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BIG Memory Problems....

BIG Memory Problems....

BIG Memory Problems....

im writing a simple raycasting engine, ive set up some memory in the program for a virtual screen which i flip to vga. it is all working fine, but after about a minute the program stops with error 200: stack overflow, i cant see why it would do this, as i am reusing most variable and reusing the memory for the screen by looping the program.
any ideas or solutions anyone?
thanks - DF

RE: BIG Memory Problems....

      Stack overflow isn't due to memory leaks, it's due to getting too deep.  There's two likely cases:

      Too many local variables in a recursive routine.

      Recursion run wild.

      A less likely but still possible cause is large local variables.

RE: BIG Memory Problems....

The default stack in Turbo Pascal 6.0 is 16K, and you can't increase the stack beyond 64K if you're in a dos-style environment. That means that creating large arrays as local variables or parameters is not good if you have a recursive routine: even 1K of array (not hard to do) limits you to 16 levels of recursion, assuming no one else wants any stack space at all.
But I personally have a bias against recursion anyway.

LorenPechtel: as a matter of interest if you have time to answer, is there an outside tiny possibility that having a huge heap increases the chance of a stack overflow, because I have vague memories that the stack grows downwards into the same memory as the heap uses (upwards), so they can collide in the middle? If so, how does the run-time stuff decide who caused the error?? This hasn't happened to me, but I was just wondering....

RE: BIG Memory Problems....

An extract from one of my FAQs:

 This is Pascal's memory model:

 HeapEnd   --------------------------------------
           |                                    |
           |               Heap                 |
           |                                    |
 HeapOrg   --------------------------------------
           |           Overlay buffer           |
 SSeg      --------------------------------------
           |               Stack                |
 SPtr      --------------------------------------
           | Data segment with global variables |
           |           Typed constants          |
 DSeg      --------------------------------------
           |Code segment of the run-time library|
           |         Code segment unit A        |
           |       Other unit code segments     |
           |         Code segment unit E        |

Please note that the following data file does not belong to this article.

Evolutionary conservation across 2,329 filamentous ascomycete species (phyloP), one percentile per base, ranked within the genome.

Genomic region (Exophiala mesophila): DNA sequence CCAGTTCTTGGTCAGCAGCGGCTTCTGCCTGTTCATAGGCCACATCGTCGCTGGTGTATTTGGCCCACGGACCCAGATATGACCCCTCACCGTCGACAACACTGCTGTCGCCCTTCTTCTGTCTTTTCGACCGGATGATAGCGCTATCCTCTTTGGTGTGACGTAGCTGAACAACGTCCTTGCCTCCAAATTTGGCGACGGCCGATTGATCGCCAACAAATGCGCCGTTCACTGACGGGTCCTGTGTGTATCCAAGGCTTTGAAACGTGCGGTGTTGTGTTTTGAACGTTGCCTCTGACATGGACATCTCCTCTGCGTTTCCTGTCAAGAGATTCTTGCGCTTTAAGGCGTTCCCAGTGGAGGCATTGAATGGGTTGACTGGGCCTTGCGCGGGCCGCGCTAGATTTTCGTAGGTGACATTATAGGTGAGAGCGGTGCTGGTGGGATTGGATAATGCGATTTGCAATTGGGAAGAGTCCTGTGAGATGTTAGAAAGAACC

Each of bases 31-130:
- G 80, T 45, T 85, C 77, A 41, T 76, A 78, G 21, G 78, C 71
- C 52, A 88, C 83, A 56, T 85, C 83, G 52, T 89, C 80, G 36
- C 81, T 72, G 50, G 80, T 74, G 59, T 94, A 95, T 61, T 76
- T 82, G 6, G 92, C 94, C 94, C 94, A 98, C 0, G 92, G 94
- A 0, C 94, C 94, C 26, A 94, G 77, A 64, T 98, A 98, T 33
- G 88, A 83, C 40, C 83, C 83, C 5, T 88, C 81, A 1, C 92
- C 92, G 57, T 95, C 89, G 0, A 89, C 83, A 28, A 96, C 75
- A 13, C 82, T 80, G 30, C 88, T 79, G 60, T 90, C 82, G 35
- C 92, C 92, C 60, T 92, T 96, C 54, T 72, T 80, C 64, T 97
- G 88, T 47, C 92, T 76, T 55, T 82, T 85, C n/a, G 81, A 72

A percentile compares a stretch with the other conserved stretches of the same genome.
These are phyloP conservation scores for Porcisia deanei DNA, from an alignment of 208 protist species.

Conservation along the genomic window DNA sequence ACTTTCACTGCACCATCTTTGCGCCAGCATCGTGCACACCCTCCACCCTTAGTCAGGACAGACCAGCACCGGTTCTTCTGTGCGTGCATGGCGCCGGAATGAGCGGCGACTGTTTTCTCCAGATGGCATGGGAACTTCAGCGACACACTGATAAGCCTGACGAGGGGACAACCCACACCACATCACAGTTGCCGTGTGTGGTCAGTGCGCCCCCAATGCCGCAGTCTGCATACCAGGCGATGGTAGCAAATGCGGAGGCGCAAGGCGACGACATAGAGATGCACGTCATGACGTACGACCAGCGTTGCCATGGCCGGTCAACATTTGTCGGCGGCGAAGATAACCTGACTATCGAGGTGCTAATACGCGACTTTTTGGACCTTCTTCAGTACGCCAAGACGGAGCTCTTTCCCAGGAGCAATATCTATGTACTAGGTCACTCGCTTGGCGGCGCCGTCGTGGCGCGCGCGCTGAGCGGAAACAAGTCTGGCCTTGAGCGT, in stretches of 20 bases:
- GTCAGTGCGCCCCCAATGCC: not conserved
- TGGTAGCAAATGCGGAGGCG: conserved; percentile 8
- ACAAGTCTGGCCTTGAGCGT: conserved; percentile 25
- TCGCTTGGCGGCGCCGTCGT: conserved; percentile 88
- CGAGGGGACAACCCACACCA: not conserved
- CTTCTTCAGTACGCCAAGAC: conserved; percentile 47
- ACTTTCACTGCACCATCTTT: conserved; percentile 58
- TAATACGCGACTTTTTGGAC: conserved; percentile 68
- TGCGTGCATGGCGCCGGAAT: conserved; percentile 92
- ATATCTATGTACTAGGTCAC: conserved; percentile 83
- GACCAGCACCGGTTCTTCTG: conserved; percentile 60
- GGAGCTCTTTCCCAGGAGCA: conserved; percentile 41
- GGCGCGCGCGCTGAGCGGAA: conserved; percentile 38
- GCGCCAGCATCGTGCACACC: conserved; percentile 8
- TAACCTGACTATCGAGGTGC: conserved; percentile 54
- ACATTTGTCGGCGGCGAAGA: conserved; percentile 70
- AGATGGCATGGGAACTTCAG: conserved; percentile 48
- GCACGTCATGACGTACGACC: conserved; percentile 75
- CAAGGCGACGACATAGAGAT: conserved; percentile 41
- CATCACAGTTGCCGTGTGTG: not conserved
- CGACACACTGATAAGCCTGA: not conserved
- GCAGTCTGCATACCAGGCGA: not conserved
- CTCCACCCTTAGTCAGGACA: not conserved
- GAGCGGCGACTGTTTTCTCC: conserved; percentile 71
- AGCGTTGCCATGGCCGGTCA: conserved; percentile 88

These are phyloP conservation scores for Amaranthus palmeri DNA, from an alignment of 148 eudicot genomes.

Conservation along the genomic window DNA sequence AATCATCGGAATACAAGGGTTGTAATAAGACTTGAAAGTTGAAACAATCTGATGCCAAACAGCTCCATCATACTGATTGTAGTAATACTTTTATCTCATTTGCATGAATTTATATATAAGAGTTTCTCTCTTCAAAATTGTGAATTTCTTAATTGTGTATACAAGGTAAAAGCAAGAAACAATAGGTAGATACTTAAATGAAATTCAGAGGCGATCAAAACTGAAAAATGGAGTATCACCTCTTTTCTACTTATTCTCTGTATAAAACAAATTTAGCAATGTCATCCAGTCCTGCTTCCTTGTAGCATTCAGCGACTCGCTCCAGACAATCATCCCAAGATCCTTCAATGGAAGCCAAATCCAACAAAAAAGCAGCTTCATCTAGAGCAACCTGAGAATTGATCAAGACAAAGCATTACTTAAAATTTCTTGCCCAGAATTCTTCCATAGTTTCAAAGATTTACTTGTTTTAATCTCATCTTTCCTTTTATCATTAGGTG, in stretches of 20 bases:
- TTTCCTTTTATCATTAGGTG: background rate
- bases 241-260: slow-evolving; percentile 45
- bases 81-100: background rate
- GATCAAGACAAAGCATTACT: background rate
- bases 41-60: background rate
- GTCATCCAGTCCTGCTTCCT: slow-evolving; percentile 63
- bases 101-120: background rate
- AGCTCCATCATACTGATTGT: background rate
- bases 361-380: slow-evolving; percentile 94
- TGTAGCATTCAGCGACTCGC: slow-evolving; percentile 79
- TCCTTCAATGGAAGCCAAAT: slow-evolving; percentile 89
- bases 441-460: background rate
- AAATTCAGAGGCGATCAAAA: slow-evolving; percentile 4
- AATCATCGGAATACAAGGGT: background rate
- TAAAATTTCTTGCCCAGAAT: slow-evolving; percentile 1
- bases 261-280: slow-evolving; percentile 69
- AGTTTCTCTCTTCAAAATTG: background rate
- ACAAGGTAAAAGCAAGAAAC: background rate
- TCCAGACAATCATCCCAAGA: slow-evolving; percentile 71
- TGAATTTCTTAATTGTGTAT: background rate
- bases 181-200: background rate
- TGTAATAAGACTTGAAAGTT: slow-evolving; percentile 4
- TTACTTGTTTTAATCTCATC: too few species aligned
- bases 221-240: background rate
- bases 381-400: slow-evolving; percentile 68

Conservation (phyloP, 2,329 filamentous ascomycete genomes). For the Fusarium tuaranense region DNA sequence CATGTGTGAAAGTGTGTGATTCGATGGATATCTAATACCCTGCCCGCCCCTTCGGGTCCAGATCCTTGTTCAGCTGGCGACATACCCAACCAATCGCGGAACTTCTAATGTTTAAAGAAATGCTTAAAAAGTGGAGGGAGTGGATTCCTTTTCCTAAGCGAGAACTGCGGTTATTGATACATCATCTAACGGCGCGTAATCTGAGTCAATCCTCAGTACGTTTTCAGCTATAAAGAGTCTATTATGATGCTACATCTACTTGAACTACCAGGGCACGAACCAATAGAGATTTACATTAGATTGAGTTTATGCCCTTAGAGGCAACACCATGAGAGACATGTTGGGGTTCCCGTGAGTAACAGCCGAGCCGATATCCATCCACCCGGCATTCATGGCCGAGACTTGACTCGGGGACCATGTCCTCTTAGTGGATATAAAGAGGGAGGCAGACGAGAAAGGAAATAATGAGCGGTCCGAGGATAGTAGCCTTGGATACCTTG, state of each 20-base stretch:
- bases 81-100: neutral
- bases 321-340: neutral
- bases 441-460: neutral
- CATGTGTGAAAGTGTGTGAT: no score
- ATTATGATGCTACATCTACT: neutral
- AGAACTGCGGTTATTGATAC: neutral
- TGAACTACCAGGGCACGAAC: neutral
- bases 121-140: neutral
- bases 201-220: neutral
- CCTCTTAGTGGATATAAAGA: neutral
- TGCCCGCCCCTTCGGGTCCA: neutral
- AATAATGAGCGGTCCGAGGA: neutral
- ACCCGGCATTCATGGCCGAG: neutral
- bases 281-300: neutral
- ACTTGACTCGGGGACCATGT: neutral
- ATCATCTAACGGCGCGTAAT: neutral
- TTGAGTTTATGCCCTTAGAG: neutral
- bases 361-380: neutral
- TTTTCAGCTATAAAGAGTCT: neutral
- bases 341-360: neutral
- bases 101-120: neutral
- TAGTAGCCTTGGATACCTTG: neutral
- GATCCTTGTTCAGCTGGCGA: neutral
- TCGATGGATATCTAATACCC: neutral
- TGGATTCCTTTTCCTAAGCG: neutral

|      Code segment main program     |
 CSeg      ======================================
           |     Program Segment Prefix (PSP)   |
 PrefixSeg --------------------------------------

As for large local variables, store them in heap memory in stead of in stack memory.

Bert Vingerhoets
Don't worry what people think about you. They're too busy wondering what you think about them.

RE: BIG Memory Problems....

     The stack/heap collision you refer to can only happen with a smaller memory model than used by TP.  TP's stack is fixed and not shared with the heap.

RE: BIG Memory Problems....

If stack checking is turned off (with the {$S-} compiler directive), it is possible that it grows into a part of memory where it shouldn't be. But who turns off stack checking anyway?

Bert Vingerhoets
Don't worry what people think about you. They're too busy wondering what you think about them.

RE: BIG Memory Problems....

Me! But only in final versions of programmes, and only parts where speed matters. The trouble with stack checking is that it inserts a far call to the stack checking code at the start of every single procedure (well, at least in Turbo 6.0 that's what it does). If you're writing a recursive procedure for evaluating something, that can be a lot of extra overhead...  And there's an argument that there's not a lot of point in carefully keeping a frequently-called procedure in the same unit as its caller, and making it near-called, if it promptly performs an unnecessary far call.
But maybe this changed in other versions of pascal.

RE: BIG Memory Problems....

     Note that you can overflow the stack *WITHOUT* triggering the waring!  It can only happen if you have a lot of local variables.  The allocate-stack-frame routine does *NOT* check for wraparound.

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